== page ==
We encourage Extension educators to take video production a step further: To engage historically underserved, nontraditional audiences, integrate culturally important themes and dubbed-language voice-overs. Non-English speakers, such as recently resettled refugees, might regard Extension programming as relevant but inaccessible due to language and cultural barriers. Dubbed-language videos can break through these barriers and increase the accessibility of educational programs.

There are three basic approaches to producing a video as part of programming to reach non-English speakers, and the determination of which to use can be based on budget and quality expectations. The simplest approach involves inserting audio into a photo-rich PowerPoint presentation and saving it as a video (Kinsey, 2012). For example, UVM Extension conveyed important concepts in the Nepali language about tomato pests and diseases using this method (UVM Center for Sustainable Agriculture, 2018). An intermediate approach involves borrowing equipment, studio space, and airtime from a local public access television provider (Federal Communications Commission, n.d.). Finally, if a substantial budget is available (we budgeted $1,500 per minute of video), hire a professional videographer to shoot the video and add voice-overs.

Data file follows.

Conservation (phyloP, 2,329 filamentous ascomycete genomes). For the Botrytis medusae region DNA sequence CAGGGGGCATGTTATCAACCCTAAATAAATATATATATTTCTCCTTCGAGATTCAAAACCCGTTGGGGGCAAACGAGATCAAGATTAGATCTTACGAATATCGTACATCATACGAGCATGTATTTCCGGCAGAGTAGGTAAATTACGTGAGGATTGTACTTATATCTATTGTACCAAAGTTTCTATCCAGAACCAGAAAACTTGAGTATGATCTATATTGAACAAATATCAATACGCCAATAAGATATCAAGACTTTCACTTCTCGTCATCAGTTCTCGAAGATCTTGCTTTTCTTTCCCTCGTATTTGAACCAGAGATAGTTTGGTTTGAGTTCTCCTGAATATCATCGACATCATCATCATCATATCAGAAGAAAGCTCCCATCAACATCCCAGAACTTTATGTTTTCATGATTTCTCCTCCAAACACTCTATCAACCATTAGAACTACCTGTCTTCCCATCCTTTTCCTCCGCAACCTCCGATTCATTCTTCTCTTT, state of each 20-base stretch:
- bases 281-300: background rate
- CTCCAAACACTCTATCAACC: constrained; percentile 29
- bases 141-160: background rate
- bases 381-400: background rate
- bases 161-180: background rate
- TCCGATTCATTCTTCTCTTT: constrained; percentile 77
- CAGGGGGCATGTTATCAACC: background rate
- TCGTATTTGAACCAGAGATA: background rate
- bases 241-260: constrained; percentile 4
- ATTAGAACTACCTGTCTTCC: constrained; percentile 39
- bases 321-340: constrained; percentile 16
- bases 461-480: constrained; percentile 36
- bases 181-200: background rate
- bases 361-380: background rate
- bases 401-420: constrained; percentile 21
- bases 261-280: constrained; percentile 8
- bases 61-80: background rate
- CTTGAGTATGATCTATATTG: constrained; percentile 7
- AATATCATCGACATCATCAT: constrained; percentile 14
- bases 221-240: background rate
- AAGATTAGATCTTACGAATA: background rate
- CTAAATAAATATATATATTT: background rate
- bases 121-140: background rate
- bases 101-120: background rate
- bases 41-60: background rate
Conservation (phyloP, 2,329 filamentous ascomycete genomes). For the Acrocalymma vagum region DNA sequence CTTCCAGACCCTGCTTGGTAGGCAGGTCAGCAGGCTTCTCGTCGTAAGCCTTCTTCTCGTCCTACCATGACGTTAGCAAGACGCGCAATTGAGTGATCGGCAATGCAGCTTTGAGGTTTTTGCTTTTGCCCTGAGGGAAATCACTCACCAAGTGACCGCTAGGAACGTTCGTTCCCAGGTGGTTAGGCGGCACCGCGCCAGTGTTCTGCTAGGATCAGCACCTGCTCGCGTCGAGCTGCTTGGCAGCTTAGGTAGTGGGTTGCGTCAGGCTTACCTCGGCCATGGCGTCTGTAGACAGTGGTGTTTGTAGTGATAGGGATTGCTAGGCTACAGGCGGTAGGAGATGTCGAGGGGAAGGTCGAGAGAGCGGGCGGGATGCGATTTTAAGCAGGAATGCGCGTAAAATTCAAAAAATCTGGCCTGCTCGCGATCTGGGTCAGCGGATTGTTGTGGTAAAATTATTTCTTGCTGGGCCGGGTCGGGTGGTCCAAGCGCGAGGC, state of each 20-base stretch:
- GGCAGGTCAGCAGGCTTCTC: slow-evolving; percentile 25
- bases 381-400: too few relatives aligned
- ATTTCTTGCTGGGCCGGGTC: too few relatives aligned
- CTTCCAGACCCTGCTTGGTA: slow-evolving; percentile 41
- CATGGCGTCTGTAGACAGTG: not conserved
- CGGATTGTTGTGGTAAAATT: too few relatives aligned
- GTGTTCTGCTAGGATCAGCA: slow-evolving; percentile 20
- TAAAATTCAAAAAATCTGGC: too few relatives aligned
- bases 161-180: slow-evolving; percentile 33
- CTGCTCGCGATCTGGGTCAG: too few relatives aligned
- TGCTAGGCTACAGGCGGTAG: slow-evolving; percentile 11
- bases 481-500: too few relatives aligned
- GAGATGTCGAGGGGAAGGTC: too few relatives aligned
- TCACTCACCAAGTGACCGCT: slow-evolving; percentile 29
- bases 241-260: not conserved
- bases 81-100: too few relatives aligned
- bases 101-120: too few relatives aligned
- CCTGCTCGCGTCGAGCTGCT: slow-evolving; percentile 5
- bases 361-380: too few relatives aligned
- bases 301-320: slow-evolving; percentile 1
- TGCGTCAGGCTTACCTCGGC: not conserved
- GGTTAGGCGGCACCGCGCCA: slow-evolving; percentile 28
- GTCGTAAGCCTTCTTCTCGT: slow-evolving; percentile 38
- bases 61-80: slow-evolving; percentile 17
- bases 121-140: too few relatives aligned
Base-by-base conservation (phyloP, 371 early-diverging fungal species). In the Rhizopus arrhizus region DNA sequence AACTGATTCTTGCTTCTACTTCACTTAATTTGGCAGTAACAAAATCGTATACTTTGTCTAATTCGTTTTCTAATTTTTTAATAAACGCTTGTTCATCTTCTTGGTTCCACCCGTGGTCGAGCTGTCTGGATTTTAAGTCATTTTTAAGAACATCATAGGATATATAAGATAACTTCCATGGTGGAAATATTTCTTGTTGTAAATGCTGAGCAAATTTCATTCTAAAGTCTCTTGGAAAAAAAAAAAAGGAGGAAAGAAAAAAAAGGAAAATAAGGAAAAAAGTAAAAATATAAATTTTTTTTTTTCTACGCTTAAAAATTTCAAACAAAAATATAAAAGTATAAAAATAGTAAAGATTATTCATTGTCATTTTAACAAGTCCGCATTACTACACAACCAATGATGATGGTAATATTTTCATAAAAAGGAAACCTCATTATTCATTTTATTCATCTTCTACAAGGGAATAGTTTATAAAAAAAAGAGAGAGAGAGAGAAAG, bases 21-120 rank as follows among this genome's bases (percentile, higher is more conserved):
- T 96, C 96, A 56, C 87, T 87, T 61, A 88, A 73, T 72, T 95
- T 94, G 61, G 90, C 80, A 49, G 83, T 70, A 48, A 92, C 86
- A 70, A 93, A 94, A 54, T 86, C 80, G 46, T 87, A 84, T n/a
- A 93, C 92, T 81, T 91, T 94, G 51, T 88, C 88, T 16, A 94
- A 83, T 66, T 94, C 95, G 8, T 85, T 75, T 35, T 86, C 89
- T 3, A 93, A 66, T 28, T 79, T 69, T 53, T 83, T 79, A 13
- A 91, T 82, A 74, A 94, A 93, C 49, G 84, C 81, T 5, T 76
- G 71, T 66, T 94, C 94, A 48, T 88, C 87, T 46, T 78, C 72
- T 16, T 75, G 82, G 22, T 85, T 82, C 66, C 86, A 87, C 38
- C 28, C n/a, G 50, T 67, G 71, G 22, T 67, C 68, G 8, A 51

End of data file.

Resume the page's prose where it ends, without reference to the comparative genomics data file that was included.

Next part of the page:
Unique Aspects of Dubbed-Language Videos—Dramatization and Documentary

A dramatization-style video involves individuals' acting out simple scripts to cover important educational concepts. For example, in one video, UVM Extension's Across the Fence media team filmed a segment in which actor Richard Ngunga and U.S. Department of Agriculture Natural Resources Conservation Service representative Danny Peet talk about conservation planning (Figure 2). Educators across the world have used skits, dramatizations, music, poetry, and other performance art for community and economic development (Stupples & Teaiwa, 2017). Role playing is a universal mode of communication, and themes, regardless of their complexity, can be introduced in a fun, objective, and engaging manner to audiences of all educational backgrounds.